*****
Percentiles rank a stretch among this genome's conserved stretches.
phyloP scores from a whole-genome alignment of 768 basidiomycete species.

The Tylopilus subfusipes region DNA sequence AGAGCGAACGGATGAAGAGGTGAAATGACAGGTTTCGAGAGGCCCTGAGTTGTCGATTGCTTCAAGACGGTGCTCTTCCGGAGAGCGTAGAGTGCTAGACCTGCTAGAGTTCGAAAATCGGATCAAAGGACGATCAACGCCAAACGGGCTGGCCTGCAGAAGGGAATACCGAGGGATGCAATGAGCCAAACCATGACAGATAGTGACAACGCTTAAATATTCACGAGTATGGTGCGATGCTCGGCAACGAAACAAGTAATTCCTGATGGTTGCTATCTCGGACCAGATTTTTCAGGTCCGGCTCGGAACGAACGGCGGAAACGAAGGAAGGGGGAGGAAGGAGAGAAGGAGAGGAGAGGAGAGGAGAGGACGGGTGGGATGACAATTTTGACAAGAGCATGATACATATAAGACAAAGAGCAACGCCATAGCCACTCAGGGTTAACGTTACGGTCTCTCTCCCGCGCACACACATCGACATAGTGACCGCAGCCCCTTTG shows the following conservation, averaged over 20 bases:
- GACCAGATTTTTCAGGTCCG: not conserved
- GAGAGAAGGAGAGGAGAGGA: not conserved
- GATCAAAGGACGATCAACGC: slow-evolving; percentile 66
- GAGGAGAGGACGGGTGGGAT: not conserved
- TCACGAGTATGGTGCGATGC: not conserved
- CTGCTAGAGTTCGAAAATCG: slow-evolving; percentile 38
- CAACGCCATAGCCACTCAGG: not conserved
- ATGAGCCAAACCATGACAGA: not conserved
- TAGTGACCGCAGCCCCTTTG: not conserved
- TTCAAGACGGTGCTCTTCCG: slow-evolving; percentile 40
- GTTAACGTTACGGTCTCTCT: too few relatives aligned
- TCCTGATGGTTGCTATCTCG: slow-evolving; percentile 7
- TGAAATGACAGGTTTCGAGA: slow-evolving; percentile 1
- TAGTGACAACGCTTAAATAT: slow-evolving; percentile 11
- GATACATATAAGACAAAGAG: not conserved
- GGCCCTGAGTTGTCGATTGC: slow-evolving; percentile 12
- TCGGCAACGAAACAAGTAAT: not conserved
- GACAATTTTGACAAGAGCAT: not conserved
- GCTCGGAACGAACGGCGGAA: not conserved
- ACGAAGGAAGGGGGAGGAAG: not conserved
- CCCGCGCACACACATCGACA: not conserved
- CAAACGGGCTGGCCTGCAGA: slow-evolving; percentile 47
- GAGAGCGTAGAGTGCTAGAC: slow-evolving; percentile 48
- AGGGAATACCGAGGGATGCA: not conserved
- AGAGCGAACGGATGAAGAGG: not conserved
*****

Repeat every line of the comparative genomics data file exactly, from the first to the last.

Percentiles rank a stretch among this genome's conserved stretches.
phyloP scores from a whole-genome alignment of 768 basidiomycete species.

The Tylopilus subfusipes region DNA sequence AGAGCGAACGGATGAAGAGGTGAAATGACAGGTTTCGAGAGGCCCTGAGTTGTCGATTGCTTCAAGACGGTGCTCTTCCGGAGAGCGTAGAGTGCTAGACCTGCTAGAGTTCGAAAATCGGATCAAAGGACGATCAACGCCAAACGGGCTGGCCTGCAGAAGGGAATACCGAGGGATGCAATGAGCCAAACCATGACAGATAGTGACAACGCTTAAATATTCACGAGTATGGTGCGATGCTCGGCAACGAAACAAGTAATTCCTGATGGTTGCTATCTCGGACCAGATTTTTCAGGTCCGGCTCGGAACGAACGGCGGAAACGAAGGAAGGGGGAGGAAGGAGAGAAGGAGAGGAGAGGAGAGGAGAGGACGGGTGGGATGACAATTTTGACAAGAGCATGATACATATAAGACAAAGAGCAACGCCATAGCCACTCAGGGTTAACGTTACGGTCTCTCTCCCGCGCACACACATCGACATAGTGACCGCAGCCCCTTTG shows the following conservation, averaged over 20 bases:
- GACCAGATTTTTCAGGTCCG: not conserved
- GAGAGAAGGAGAGGAGAGGA: not conserved
- GATCAAAGGACGATCAACGC: slow-evolving; percentile 66
- GAGGAGAGGACGGGTGGGAT: not conserved
- TCACGAGTATGGTGCGATGC: not conserved
- CTGCTAGAGTTCGAAAATCG: slow-evolving; percentile 38
- CAACGCCATAGCCACTCAGG: not conserved
- ATGAGCCAAACCATGACAGA: not conserved
- TAGTGACCGCAGCCCCTTTG: not conserved
- TTCAAGACGGTGCTCTTCCG: slow-evolving; percentile 40
- GTTAACGTTACGGTCTCTCT: too few relatives aligned
- TCCTGATGGTTGCTATCTCG: slow-evolving; percentile 7
- TGAAATGACAGGTTTCGAGA: slow-evolving; percentile 1
- TAGTGACAACGCTTAAATAT: slow-evolving; percentile 11
- GATACATATAAGACAAAGAG: not conserved
- GGCCCTGAGTTGTCGATTGC: slow-evolving; percentile 12
- TCGGCAACGAAACAAGTAAT: not conserved
- GACAATTTTGACAAGAGCAT: not conserved
- GCTCGGAACGAACGGCGGAA: not conserved
- ACGAAGGAAGGGGGAGGAAG: not conserved
- CCCGCGCACACACATCGACA: not conserved
- CAAACGGGCTGGCCTGCAGA: slow-evolving; percentile 47
- GAGAGCGTAGAGTGCTAGAC: slow-evolving; percentile 48
- AGGGAATACCGAGGGATGCA: not conserved
- AGAGCGAACGGATGAAGAGG: not conserved